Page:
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April 14, 2015
7 p.m. doors, 8 p.m. show | $25 | All Ages
More info: crystalballroompdx.com
1332 W Burnside St, Portland, OR 97209
The Golden Echo album is a vivid, vivacious, and ambitious arc of pop and funk that conveys an array of questions and insights. It’s an album both of youthful exuberance and mature introspection, from the opening track, the joyful “Teen Heat,” to the closing one, the musing, yet still joyful “Waltz Me To the Grave.”
It’s at once a dancing record and thinking record, inspired by such diverse musical touchstones as Prince, ’70s R&B, ’90s pop (the first single is affectionately titled “90s Music”), and The Mars Volta, but heralding the full arrival of a distinctive artist. It’s what Kimbra Lee Johnson has been aspiring to and working toward since her teen years in her hometown of Hamilton, New Zealand.
Front and center are Kimbra’s own considerable talents as a songwriter, musician, programmer, and singer, but crucial are the contributions by a variety of notables, foremost her co-producer Rich Costey (Muse, Foster the People, Franz Ferdinand), who encouraged her to explore her mad-scientist/sonic-collagist instincts. Silverchair’s Daniel Johns helped ignite her creative sparks, as did such all-star musicians as drummers John “JR” Robinson (Michael Jackson’s Off The Wall, “We Are the World,” Madonna, Daft Punk) and Matt Chamberlain (Pearl Jam), singer Bilal, guitarist Matthew Bellamy (Muse), Michael Shuman (Mini Mansions, Queens Of The Stone Age), bassist Thundercat, and string composer/arranger Van Dyke Parks.
And, oh right, the sheep. The Golden Echo really began to take shape right after she moved to a small sheep farm in the unlikely setting of L.A.’s Silver Lake neighborhood. It was a locale she found both inspiring and, crucially, grounding.
She moved there the day after the 2013 Grammy Awards show, the culmination of a whirlwind year in which she became a global presence via her ear-turning role on Gotye’s international No. 1 hit “Somebody That I Used to Know,” which earned her and Gotye honors for “Record of the Year” and “Best Pop Duo/Group.” In that time she’d also introduced her own artistic vision with her debut album Vows. Now her head was awhirl with possibilities and potentials.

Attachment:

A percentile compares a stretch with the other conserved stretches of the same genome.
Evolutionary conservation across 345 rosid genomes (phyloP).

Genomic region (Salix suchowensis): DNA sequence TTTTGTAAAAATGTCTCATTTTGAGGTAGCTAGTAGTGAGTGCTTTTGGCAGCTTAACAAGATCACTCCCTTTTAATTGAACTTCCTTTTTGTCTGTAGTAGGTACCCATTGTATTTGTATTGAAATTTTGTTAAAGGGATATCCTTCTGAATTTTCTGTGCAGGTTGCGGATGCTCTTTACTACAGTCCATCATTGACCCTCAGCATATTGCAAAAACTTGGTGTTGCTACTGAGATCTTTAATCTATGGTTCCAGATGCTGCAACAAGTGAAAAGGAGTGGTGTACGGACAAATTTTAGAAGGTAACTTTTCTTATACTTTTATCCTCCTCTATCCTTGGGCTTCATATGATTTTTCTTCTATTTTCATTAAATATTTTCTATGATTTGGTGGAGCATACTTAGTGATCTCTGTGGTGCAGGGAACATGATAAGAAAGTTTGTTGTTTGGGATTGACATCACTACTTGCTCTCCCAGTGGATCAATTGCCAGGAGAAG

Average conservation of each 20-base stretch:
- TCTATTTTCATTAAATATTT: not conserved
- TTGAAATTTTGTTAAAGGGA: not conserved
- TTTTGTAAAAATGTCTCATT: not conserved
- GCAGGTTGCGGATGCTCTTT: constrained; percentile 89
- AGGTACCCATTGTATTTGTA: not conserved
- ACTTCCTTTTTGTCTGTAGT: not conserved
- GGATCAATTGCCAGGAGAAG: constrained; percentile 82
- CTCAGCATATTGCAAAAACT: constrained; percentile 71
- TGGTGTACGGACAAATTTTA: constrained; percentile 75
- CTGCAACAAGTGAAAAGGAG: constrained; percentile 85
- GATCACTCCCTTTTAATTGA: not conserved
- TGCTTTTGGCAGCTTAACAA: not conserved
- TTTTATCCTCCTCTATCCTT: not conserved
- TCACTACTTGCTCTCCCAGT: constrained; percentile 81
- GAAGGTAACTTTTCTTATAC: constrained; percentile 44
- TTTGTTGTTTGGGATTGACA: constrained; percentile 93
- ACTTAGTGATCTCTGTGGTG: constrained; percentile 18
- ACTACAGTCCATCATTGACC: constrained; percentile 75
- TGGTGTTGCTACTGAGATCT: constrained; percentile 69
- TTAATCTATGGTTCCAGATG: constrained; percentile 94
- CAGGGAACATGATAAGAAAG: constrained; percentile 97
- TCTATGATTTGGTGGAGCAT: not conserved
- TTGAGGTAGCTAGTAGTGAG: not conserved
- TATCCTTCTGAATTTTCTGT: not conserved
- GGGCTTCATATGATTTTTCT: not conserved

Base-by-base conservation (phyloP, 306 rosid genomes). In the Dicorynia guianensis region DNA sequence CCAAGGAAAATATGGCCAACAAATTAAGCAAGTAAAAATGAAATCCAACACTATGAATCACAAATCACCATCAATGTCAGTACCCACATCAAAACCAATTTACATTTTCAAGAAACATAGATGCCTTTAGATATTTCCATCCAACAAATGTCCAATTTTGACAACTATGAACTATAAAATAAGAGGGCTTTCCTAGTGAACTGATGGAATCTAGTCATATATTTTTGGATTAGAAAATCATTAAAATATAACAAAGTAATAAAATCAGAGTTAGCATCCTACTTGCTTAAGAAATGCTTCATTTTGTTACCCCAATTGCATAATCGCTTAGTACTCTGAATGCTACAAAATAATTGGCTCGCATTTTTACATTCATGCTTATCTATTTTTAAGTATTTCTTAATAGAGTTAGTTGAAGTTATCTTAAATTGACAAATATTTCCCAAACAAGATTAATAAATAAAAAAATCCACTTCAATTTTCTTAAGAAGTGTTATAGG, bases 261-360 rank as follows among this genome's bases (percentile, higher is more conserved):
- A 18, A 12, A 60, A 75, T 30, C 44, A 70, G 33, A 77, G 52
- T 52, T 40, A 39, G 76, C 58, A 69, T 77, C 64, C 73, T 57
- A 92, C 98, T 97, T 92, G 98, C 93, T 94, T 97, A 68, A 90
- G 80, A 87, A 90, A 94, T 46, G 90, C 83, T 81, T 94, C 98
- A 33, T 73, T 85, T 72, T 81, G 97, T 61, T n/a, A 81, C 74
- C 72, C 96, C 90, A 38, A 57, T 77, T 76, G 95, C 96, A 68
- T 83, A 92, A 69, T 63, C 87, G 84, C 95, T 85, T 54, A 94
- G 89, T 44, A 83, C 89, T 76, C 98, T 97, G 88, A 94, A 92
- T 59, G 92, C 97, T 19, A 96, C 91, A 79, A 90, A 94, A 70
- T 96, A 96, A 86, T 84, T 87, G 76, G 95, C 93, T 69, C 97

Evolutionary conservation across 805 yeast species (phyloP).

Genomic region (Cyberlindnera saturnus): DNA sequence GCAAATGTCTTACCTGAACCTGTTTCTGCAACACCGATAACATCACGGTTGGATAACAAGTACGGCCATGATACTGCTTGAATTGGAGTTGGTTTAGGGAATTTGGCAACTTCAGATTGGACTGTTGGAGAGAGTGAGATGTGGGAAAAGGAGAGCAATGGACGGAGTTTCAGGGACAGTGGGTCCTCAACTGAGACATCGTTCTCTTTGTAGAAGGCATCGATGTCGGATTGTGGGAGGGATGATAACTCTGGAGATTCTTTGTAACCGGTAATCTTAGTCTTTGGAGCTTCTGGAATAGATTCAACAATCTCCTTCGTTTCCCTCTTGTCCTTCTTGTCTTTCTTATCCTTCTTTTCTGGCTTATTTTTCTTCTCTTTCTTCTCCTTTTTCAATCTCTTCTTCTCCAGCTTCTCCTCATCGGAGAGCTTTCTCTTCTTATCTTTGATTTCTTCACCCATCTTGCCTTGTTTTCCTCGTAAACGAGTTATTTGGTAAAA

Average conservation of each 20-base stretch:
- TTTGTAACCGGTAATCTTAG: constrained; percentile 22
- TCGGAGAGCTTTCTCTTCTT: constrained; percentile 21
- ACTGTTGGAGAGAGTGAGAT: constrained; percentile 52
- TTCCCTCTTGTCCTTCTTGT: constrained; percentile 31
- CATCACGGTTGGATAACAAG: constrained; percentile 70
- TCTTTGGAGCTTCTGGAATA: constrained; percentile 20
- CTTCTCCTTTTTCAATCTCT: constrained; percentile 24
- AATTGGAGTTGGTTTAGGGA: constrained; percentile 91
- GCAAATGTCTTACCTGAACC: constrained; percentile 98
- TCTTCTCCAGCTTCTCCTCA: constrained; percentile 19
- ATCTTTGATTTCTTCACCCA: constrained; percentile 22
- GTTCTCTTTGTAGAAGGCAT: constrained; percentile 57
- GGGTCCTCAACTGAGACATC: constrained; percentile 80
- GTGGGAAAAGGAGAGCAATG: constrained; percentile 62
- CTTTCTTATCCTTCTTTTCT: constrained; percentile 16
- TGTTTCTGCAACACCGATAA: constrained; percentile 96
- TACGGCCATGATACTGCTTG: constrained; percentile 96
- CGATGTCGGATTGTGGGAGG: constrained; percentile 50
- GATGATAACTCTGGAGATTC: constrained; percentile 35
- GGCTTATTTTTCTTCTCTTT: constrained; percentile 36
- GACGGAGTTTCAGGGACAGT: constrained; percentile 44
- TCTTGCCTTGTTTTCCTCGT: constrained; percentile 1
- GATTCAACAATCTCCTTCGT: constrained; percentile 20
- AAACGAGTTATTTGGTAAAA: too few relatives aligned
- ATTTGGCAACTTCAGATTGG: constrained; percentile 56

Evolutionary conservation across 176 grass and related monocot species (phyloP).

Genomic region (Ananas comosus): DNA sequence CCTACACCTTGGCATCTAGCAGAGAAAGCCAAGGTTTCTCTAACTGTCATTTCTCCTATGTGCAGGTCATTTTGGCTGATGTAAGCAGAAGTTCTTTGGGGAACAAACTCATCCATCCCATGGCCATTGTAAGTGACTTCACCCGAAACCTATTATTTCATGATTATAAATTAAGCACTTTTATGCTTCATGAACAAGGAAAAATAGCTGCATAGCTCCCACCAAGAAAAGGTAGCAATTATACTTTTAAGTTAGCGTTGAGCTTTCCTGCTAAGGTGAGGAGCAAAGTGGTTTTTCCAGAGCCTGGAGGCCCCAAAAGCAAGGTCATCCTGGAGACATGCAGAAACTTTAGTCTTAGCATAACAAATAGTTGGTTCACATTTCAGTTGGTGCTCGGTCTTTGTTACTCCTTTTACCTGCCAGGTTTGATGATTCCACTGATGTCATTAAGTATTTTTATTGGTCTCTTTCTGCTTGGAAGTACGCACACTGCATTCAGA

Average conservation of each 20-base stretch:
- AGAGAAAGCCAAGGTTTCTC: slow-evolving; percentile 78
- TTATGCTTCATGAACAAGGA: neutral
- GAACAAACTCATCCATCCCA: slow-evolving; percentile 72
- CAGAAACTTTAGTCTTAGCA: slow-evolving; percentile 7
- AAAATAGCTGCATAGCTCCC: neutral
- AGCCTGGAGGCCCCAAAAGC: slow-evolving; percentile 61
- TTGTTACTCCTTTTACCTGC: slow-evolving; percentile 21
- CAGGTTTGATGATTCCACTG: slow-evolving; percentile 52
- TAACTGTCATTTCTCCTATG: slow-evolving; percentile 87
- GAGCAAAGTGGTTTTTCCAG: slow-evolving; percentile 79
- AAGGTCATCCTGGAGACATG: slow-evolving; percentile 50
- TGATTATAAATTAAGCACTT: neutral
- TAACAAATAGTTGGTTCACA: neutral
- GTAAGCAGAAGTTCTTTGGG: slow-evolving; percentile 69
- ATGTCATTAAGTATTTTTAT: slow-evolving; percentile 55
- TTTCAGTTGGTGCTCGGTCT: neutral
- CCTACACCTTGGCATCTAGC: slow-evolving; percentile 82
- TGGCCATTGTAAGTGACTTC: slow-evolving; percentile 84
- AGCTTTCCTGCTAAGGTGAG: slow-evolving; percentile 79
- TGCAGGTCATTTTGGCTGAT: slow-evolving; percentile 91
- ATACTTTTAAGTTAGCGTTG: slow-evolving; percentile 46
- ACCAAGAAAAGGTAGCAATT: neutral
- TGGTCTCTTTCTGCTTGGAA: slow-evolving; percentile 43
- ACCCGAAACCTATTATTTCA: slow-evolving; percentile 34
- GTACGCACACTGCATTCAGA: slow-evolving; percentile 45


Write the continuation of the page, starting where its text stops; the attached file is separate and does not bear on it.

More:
“I’d been caught up with all the Grammy and Gotye stuff happening, and the touring, the constant affirmation — or praise, or criticism, or self-reflection — everywhere,” she says. “You get wrapped up in it. Then here I was chilling with a bunch of sheep. And they don’t give a crap who you are. You’re not special to them. You spend time with them and there’s this beautiful kind of harmony of how everything works in that environment. It was a really great place to create.”
Some of the songs were sketched out with her band before she moved from her previous home in Australia. But the new setting brought about a full flowering of both the layers of ideas she was developing and her talents to realize them.
“I wanted to walk in prepared with some ideas,” she says. “So I collected a bunch of really inspiring instruments. Gotye lent me some little toys, like Omnichords and old samplers. ProTools has always been an instrument for me, so I was back in the lab in that sense. I was also dabbling with iPad apps for the first time, in a recording context.”
It all galvanized when she chose Costey as her co-producer and set up shop with him in Burbank’s Eldorado Recording Studio, having become a fan of the wide musical range he has shown in his work as a producer and mixer for the Mars Volta, Muse, Fiona Apple, and Philip Glass, among others.